Van Kaynor fiddle, Ron Grosslein fiddle, mandolin Becky Ashenden piano,accordion,feet Doug Feeney banjo, guitar, Chuck Corman bass, percussion, guitar
New England contra dance is driven by the music, and the Moving Violations are one of the most exciting drivers, playing a mix of traditional and original tunes with melodies from Scandinavia and Eastern Europe. Van Kaynor and Ron Grosslein, longtime fiddle favorites on the New England dance scene, lead and inspire the quintet. Their fans expect the unexpected.
When the Moving Violations play for a New England contra dance, there is one thing about which they are absolutely serious: this is supposed to be fun. The quintet includes fiddlers Van Kaynor and Ron Grosslein, accordion and piano player Becky Ashenden, mandolin-banjo-guitar ace Doug Feeney, and bassist-percussionist Chuck Corman. Their fans come to dances expecting the unexpected. The band loves to surprise dancers by pushing the boundaries of the contra repertoire, sprinkling familiar tunes with odd and lovely little surprises, and with a grand sense of musical mischief.
“It’s a bit of a contradiction to say we’re serious about having fun, but it’s true,” said Van Kaynor. We’re a dance band –and that means when we play, it’s a two-way street. We get a lot of energy from each other and from the dancers, a lot of encouragement to fool around when we play.”
That spirit fills every note of this wonderfully played, frisky CD. The title comes from a sign on the Vermont covered bridge in the cover shot, which says “Two Dollar Fine for Travel on This Bridge Faster Than a Walk.” To the band, it echoes the lawless abandon and playfulness implied by their own name, the Moving Violations.
As much as the band loves to surprise its fans, it never does so at the expense of the dance. Ashenden’s rock-solid piano chords teach contra cadences to the dark eastern European melodies of the medley begun by Feeney’s wry Balkanesque. Similarly, her accordion close-dances with the powerful twin fiddles that are the band’s hallmark as the contra standard Allie Crocker opens into a Serbian dance tune. The change comes with such grace the two melodies seem like old neighbors.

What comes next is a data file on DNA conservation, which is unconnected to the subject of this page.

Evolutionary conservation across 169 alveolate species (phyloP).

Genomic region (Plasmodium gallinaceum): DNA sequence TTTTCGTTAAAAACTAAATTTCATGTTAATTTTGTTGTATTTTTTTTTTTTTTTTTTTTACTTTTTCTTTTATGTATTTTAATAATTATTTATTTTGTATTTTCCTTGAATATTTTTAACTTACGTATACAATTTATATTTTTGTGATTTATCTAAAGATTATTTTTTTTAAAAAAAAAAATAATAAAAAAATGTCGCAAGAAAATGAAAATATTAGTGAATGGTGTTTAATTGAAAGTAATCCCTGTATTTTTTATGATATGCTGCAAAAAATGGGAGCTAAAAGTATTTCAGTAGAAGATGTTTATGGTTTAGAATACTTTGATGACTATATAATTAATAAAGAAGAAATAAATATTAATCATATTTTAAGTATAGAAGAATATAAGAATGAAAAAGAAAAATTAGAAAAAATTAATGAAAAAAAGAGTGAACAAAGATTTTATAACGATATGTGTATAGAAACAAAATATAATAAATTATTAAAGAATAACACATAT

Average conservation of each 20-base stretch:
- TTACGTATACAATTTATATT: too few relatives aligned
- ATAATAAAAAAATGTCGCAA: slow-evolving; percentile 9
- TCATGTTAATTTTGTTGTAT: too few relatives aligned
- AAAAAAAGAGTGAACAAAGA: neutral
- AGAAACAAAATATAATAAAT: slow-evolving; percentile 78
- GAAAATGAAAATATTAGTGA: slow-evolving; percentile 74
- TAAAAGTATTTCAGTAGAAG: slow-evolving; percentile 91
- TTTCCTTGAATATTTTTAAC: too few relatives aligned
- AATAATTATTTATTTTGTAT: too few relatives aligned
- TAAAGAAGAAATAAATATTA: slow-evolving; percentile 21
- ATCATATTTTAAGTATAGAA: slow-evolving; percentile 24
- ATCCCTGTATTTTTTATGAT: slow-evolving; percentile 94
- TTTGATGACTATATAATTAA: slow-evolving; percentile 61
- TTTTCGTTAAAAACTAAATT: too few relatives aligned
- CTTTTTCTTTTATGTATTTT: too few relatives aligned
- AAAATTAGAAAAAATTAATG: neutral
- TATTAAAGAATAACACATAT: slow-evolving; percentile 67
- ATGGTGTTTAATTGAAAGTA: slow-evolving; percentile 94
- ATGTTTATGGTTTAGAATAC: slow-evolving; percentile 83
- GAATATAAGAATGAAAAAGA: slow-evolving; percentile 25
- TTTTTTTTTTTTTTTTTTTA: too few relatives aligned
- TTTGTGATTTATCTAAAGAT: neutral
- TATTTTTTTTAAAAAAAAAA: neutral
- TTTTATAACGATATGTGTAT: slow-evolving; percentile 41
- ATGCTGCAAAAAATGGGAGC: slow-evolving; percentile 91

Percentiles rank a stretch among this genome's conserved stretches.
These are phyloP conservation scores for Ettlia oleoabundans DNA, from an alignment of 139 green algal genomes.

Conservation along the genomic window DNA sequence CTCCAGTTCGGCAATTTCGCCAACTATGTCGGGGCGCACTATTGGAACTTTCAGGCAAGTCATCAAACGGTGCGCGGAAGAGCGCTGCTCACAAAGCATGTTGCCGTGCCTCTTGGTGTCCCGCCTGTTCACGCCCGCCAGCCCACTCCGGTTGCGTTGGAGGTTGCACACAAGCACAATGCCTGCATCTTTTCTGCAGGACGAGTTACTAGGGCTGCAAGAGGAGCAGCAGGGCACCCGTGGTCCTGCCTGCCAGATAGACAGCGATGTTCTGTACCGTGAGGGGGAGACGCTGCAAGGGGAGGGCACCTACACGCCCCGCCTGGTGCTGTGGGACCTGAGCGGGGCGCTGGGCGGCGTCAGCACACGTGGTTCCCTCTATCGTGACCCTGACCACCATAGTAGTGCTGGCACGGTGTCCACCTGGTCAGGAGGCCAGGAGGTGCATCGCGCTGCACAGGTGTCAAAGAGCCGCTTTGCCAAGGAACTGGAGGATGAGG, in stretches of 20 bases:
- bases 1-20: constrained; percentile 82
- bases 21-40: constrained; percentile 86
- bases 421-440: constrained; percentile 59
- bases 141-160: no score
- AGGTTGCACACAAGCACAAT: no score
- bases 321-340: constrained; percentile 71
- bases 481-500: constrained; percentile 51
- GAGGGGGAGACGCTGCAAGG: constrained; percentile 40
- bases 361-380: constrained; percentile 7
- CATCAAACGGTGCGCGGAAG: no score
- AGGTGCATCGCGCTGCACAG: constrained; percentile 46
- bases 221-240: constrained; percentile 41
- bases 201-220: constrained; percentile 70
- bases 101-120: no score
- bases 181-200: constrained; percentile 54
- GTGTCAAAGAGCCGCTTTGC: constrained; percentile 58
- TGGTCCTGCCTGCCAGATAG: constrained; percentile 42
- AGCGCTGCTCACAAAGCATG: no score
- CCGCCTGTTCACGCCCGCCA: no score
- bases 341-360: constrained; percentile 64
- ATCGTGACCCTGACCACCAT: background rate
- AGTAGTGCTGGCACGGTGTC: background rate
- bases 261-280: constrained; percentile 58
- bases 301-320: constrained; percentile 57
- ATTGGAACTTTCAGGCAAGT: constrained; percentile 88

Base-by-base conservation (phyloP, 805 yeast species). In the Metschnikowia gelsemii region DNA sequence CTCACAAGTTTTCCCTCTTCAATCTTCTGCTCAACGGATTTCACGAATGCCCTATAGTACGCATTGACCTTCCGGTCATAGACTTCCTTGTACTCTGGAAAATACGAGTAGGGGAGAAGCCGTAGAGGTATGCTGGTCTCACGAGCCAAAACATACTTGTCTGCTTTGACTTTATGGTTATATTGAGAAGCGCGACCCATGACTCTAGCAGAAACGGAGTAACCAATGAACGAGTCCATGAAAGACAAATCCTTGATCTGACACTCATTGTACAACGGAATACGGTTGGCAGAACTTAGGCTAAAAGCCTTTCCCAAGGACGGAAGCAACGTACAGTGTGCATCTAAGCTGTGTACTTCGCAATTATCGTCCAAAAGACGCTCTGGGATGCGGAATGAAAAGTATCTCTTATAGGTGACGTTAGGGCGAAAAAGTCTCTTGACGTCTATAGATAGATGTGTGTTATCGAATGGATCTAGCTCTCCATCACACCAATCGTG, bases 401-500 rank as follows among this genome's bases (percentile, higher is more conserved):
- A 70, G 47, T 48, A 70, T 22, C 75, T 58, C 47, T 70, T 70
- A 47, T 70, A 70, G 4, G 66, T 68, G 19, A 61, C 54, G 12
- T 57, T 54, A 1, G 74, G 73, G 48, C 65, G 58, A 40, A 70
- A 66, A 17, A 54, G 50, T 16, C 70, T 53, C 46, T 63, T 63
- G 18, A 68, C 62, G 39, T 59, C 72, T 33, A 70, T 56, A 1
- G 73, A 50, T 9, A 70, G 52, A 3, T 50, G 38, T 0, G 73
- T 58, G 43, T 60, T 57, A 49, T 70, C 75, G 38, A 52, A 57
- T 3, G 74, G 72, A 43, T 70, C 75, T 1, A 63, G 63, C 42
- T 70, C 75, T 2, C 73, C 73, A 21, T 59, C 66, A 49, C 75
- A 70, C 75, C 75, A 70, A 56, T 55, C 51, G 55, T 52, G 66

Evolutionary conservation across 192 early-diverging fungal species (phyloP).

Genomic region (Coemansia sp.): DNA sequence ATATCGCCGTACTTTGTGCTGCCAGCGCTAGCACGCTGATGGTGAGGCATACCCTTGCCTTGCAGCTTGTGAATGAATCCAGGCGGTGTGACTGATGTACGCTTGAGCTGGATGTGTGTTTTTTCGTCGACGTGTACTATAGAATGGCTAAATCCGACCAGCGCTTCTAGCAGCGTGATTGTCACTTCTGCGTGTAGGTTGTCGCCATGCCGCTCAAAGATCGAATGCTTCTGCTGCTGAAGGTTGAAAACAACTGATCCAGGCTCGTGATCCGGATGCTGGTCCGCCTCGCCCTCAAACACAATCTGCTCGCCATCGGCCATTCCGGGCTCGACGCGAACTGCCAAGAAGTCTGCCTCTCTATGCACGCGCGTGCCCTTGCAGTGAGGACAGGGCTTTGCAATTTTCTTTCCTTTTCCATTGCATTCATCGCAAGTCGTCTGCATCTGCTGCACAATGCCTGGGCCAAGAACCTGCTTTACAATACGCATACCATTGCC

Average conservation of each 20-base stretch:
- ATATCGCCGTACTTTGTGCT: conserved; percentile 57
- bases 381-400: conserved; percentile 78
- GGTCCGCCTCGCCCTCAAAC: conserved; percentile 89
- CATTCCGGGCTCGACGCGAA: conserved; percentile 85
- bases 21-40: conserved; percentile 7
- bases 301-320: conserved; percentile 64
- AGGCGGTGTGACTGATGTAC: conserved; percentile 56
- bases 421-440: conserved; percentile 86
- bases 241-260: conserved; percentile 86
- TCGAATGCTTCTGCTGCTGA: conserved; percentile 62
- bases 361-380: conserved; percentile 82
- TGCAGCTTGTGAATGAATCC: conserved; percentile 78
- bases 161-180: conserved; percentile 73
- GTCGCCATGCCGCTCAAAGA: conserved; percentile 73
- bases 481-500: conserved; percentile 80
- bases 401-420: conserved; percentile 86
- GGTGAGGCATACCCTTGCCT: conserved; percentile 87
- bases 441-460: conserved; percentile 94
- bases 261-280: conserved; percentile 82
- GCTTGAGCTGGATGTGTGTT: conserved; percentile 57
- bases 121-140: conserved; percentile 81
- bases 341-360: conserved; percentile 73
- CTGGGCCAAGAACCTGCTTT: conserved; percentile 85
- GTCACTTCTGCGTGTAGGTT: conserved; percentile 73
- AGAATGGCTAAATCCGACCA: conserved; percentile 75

Slyly hesitant fiddle harmonies flirt with the melody of the Swedish Polska Slipstenen, but not in ways that disturb the gliding tempo. In Vivaldi In Paradise, listen to how Baroque master Antonio Vivaldi is taught to kick his heels and do the hay-for-four by Kaynor and Grosslein’s exquisite fiddling. Feeney’s guitar captivatingly sets the wistful mood for Fransk Vals. Everywhere, the supple groove of Corman’s bass and percussion thickens the sound, adding color and maintaining cadence.
Just as a good story grows in the telling, this band grew in the playing, sprouting out of the Kaynor family band, the Fourgone Conclusions. The Kaynor family had a tremendous effect on the contra dance revival in the late ‘70s, particularly when Van’s cousin David began the still-thriving Greenfield, MA, dance.
“For us in New Hampshire,” said popular dance caller Steve Zakon-Anderson, “the Kaynors were the magnet that drew us down to Massachusetts. They were doing pretty traditional tunes, but being really creative with them, having two or three fiddlers up there doing different harmonies, changing the energy levels in ways most other bands weren’t doing back then.”
Over the years, various Kaynors went this way and that, and the lineup that is now the Moving Violations took their place. Becky and Doug have played with the Fourgones since 1978. Down to only one Kaynor by 1999, the addition of Grosslein crystallized in everyone’s mind that this band had grown into a different creature entirely. Ron was a founding member of Swallowtail, another band that has had tremendous effect on the contra dance revival of the last 25 years. A name change was in order, recognizing that the Moving Violations was pushing contra’s edges in its own unique ways.
“Where the Fourgones were doing traditional tunes in this exciting new style,” said Zakon-Anderson, “this group also brings non-traditional music to the contra repertoire, adding eastern European, Scandinavian, even classical music. It’s that same playfulness applied to the choice of material as well as how it’s played.”
As the Moving Violations, they continue an even older contra dance tradition of being welcoming – to new tunes, new ideas, new dancers, and sit-in musicians.
“New England contra dance music is a melting pot,” said Kaynor. “Its repertoire reflects all the different immigrants who came here – English, Irish, Scottish, French-Canadian, and so on. Today, the doors have opened so much between countries that those musical borders seem even less restrictive.”
“But one part of the tradition we don’t mess with is the music’s danceability. The music needs to fit the phrase and figures of the contra dance. Part of the reason for our fun and playfulness is to have the dance feel friendly and accessible to everyone. We’re limited by the tempo, but with so much music out there, that doesn’t feel like much of a limitation. So long as it’s danceable, the sky’s the limit.”